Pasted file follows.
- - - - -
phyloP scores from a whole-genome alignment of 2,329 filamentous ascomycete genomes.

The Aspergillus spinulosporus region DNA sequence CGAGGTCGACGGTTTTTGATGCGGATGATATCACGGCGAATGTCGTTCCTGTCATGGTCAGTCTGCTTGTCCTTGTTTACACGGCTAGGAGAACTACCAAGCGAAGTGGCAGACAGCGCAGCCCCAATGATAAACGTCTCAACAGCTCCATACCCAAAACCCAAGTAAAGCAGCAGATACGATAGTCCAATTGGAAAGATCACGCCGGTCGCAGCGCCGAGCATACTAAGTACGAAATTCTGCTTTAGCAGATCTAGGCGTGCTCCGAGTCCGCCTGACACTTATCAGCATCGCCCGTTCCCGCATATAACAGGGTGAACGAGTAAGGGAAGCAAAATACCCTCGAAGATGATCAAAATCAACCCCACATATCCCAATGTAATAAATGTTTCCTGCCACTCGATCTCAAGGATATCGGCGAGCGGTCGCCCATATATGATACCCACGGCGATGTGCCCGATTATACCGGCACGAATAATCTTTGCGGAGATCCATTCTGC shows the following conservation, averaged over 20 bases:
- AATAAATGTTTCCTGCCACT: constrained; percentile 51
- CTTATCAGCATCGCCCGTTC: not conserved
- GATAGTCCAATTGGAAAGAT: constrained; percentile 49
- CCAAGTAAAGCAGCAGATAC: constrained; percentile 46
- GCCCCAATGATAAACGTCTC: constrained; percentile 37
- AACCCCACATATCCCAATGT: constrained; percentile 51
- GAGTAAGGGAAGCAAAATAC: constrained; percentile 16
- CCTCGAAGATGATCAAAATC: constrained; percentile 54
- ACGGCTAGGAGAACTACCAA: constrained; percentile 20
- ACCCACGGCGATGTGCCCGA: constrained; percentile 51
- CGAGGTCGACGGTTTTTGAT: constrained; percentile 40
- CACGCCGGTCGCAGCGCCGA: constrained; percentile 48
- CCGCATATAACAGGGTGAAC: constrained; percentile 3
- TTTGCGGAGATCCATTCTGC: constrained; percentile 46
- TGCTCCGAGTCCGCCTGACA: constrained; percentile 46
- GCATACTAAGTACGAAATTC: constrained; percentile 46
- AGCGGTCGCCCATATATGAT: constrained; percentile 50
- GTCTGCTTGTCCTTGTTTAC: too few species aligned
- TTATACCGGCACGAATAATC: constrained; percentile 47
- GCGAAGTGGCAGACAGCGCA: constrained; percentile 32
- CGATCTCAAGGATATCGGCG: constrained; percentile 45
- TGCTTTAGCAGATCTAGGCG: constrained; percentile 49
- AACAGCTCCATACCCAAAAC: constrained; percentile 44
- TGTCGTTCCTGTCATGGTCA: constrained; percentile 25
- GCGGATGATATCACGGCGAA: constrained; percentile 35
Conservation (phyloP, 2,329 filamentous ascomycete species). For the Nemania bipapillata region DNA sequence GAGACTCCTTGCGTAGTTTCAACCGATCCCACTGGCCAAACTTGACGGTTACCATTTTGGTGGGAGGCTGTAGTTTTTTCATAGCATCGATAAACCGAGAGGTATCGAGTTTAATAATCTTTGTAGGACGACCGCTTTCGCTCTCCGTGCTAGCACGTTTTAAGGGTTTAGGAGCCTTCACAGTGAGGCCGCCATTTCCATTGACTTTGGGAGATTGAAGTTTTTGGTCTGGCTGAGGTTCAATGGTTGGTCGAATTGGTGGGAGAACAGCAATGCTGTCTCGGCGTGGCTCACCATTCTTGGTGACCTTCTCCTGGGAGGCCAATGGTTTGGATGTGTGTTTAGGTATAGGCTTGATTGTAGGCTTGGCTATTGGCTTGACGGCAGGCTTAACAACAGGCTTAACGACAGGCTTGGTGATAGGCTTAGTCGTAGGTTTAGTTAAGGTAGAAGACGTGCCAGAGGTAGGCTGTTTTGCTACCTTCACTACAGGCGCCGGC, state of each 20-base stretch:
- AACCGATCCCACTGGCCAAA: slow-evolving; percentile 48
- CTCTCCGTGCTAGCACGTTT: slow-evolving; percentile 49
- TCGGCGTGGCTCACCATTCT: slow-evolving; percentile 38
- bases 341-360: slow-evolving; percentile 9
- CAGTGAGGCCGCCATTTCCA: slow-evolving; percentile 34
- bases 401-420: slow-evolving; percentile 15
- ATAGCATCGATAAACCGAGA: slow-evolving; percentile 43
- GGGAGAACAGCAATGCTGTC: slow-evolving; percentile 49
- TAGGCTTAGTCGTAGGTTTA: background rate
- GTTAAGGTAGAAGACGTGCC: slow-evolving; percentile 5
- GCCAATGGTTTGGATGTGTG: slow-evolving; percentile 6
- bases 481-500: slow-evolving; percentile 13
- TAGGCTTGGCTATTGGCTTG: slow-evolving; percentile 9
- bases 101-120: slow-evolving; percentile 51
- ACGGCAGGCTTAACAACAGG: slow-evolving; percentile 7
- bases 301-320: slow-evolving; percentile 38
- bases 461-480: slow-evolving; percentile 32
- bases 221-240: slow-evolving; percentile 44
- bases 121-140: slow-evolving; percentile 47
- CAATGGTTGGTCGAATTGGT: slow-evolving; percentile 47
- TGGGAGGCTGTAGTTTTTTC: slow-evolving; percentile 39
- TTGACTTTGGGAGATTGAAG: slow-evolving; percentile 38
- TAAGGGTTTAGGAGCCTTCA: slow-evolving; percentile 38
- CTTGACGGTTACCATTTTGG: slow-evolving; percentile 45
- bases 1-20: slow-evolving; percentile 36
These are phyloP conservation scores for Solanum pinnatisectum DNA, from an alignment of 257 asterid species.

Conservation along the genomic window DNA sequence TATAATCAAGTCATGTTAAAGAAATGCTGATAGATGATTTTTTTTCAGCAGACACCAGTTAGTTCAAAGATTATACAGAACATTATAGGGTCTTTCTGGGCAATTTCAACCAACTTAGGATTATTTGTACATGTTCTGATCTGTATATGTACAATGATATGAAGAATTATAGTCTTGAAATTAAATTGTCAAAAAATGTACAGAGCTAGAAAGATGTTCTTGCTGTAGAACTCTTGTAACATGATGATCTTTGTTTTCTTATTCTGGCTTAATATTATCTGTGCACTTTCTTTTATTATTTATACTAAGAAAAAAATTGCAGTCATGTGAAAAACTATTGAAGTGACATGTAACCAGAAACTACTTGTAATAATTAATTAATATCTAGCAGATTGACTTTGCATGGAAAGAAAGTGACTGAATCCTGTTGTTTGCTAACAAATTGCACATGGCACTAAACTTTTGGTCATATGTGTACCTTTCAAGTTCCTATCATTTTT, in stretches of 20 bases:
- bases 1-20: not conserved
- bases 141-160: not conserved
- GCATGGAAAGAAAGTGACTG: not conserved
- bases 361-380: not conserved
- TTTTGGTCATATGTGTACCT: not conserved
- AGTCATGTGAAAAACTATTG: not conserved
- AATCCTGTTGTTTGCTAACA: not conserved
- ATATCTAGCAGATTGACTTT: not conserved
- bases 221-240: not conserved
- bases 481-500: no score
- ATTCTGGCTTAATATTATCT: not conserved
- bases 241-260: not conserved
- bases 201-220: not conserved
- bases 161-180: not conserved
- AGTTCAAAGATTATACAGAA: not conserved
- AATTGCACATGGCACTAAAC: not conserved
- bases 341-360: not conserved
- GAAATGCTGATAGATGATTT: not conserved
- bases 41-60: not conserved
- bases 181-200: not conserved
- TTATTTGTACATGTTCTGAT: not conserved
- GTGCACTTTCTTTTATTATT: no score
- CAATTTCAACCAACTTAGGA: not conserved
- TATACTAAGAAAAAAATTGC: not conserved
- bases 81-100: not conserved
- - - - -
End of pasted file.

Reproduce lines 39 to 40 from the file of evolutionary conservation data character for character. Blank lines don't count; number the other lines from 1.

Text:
- GCCAATGGTTTGGATGTGTG: slow-evolving; percentile 6
- bases 481-500: slow-evolving; percentile 13